These Shallow Graves is a historical mystery novel set in New York. It follows the story of Jo Montfort as she investigates her father’s untimely death and finds herself in over her head and experiencing the dark side of the city she thought she knew. Jo finds herself some unlikely companions to assist in her amateur detective work: a handsome but poor journalist, and a Sherlock-esque mortician. Risking her life and her reputation (rather naively) Jo won’t let anything stop her from solving the mystery of her father’s death.
As a fan of her previous writing in The Tea Rose series, I had high hopes for Donnelly’s latest book These Shallow Graves. This latest novel is aimed at Young Adults as opposed to being a historical romance and I think that accounts for a lot of the differences. It is a simpler story, with the mystery element taking the focus and the love story working alongside it. I wasn’t convinced by the protagonist Jo in this story and not so drawn in to the setting of New York as I was to the setting of London in The Tea Rose. However, it is an intriguing story and entertaining as a whodunnit. I guessed fairly early on who it would be, but it’s well plotted and not too too obvious. I always find that’s part of the fun!
There is a theme of stories and the power of journalism to shed light on issues of inequality and injustice. Jo wants to be a journalist and of course the handsome Eddie Gallagher is a journalist who wants to tell the real gritty stories and expose the corruption in the city. There’s more of a chance of him being successful in this simply because he is a man and Jo is expected to marry well and live happily ever after – her interest in writing is seen as a strange quirk.
My favourite characters in the novel were Oscar, who works at the morgue, and Fay who is a pickpocket. Oscar seems to have borrowed some of his qualities from Sherlock Holmes. He’s matter of fact and uses what I would call deductive reasoning to help Jo and Eddie know what really happened in a number of deaths. He’s also his own character though, more of a kind and thoughtful person than Holmes is ever depicted to be. Oscar doesn’t make assumptions about Jo being improper because she is out and about with Eddie, rather he considers her one of the boys. Fay is a fabulous character. She has been raised by The Tailor who is one of the high level criminals in New York. He takes in children and dresses them to blend in in different areas where they pickpocket people and bring home the earnings. Fay is his most valuable protégé and she pops up all over the place in the novel, always impressively disguised. Her friendship with Jo is one of the lovelier parts of the novel and I love how she teaches Jo a thing or two about self defence and pickpocketing so that she can defend herself a bit.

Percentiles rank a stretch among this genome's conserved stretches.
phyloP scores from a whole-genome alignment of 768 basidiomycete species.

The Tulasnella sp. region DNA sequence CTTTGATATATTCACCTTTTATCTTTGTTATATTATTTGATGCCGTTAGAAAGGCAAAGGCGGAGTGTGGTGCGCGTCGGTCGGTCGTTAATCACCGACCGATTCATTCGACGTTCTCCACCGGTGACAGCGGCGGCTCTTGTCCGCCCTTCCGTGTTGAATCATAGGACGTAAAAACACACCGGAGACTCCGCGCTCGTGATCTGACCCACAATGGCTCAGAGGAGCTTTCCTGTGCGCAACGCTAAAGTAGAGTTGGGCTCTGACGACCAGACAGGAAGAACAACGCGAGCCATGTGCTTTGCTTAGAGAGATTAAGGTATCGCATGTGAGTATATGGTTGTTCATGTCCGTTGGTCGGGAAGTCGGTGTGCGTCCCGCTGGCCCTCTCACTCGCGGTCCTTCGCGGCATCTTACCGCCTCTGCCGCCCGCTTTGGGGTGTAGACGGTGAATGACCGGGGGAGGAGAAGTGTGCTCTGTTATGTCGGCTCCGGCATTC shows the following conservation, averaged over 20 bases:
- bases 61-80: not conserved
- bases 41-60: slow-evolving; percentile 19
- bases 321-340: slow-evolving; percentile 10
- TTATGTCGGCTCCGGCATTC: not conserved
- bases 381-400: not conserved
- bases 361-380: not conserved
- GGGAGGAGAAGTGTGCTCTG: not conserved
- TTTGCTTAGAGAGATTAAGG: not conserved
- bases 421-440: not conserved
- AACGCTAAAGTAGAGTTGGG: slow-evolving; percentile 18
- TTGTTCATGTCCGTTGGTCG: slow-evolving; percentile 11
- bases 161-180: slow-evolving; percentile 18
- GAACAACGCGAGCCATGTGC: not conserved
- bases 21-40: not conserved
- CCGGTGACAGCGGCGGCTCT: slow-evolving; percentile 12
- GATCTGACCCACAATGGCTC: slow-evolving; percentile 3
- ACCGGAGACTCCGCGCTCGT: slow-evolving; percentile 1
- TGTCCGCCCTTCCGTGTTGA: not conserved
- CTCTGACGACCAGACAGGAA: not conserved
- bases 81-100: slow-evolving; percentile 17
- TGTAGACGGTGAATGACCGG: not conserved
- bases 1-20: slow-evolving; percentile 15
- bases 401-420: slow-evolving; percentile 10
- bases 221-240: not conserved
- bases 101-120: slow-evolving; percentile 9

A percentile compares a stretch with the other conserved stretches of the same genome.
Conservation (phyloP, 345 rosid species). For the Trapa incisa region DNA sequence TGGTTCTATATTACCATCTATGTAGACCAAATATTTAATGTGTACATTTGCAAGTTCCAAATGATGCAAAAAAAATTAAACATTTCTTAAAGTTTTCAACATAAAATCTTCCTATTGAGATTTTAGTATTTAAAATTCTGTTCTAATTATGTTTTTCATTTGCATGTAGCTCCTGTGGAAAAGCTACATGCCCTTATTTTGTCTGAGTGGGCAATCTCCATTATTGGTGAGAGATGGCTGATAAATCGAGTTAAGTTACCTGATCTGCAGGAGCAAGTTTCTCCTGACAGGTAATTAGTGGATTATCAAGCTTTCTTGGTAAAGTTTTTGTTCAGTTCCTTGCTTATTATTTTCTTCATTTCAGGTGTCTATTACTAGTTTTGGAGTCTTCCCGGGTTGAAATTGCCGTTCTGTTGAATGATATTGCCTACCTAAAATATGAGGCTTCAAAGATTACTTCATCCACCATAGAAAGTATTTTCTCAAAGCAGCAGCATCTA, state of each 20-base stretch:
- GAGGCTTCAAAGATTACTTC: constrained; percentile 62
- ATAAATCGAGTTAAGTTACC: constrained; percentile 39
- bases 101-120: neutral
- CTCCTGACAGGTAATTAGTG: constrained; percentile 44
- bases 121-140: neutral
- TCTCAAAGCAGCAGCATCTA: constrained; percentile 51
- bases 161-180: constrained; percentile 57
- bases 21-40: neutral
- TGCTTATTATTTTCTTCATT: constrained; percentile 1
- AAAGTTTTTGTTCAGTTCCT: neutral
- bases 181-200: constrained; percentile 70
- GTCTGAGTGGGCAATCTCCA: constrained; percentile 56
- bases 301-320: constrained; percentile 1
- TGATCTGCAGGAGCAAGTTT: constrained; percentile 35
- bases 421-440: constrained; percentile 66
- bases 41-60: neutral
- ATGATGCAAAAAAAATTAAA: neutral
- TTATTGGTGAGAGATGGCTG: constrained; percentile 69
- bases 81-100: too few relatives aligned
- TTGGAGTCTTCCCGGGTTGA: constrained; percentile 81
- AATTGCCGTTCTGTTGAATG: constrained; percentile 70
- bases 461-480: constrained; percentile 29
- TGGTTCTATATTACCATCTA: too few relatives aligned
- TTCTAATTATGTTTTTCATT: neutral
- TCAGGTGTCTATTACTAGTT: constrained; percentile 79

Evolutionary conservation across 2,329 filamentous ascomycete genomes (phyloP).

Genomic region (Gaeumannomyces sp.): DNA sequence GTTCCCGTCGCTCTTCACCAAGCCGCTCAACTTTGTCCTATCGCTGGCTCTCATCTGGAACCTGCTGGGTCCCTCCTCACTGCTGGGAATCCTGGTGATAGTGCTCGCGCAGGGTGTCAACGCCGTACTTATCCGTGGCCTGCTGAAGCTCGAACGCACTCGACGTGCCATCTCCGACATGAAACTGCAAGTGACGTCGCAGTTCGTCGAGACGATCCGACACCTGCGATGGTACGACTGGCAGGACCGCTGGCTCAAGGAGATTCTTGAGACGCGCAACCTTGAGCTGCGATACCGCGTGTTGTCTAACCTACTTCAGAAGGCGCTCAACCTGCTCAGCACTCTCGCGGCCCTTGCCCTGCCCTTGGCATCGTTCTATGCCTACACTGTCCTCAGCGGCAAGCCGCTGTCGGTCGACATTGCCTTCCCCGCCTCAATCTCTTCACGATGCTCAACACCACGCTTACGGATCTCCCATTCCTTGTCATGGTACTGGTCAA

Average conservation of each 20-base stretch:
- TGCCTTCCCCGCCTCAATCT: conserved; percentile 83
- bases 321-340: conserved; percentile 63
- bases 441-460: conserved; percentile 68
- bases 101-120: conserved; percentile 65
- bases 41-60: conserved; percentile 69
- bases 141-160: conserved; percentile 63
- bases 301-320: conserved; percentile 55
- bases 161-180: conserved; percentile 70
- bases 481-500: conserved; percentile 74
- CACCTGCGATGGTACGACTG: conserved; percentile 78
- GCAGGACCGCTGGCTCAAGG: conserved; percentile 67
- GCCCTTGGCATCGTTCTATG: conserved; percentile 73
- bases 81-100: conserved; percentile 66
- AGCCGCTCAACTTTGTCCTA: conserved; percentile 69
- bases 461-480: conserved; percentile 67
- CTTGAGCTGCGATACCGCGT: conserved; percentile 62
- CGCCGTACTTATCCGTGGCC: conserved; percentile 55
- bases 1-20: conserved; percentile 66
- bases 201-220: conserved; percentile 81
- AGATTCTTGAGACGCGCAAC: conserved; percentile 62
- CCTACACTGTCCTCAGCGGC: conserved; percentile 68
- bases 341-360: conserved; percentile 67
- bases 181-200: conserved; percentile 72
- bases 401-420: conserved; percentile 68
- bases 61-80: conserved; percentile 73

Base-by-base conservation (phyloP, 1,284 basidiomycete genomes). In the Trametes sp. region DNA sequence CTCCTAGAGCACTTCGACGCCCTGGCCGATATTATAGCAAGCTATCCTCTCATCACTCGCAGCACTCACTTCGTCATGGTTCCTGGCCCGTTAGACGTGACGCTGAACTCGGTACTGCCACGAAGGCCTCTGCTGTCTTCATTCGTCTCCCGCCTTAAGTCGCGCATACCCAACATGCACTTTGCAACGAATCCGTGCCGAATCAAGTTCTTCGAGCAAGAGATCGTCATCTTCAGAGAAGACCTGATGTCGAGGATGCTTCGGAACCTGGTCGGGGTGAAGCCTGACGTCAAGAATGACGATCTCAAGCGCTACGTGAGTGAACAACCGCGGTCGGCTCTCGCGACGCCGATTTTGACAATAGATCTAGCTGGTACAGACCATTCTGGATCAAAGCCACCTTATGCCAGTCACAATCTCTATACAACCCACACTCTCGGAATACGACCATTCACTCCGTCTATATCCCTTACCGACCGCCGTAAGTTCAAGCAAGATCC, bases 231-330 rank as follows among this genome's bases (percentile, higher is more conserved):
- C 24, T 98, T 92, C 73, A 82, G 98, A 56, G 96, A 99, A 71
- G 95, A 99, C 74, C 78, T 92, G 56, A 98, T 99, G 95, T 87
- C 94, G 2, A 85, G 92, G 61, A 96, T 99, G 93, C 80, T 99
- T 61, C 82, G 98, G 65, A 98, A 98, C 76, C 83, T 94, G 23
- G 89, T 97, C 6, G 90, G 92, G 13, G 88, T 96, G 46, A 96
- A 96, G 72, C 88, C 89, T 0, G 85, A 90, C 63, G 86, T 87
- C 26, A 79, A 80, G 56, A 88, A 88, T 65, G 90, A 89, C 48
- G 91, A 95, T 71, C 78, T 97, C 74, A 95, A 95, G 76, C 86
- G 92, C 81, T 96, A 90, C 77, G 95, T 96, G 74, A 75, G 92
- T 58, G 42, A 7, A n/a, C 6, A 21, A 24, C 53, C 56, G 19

The main thing that bothered me about the book really was Jo’s naivety. She takes a really long time to get her head around anything seedy or untoward and she has no idea how much she is endangering her reputation by gallivanting about the city at all hours of the night. It definitely highlights how sheltered girls were in this time in the upper echelons of society but I just happened to find it annoying.
Other than that element, I really enjoyed this book and would definitely recommend it. I know a lot of my students would love it because it has that gritty edge and lots of action and danger alongside a bit of romance. I do think it’s maybe aimed more at girls! I’ve seen some lovely hard cover editions out and about at a few local bookstores so keep an eye out for it!
My Rating: 3/5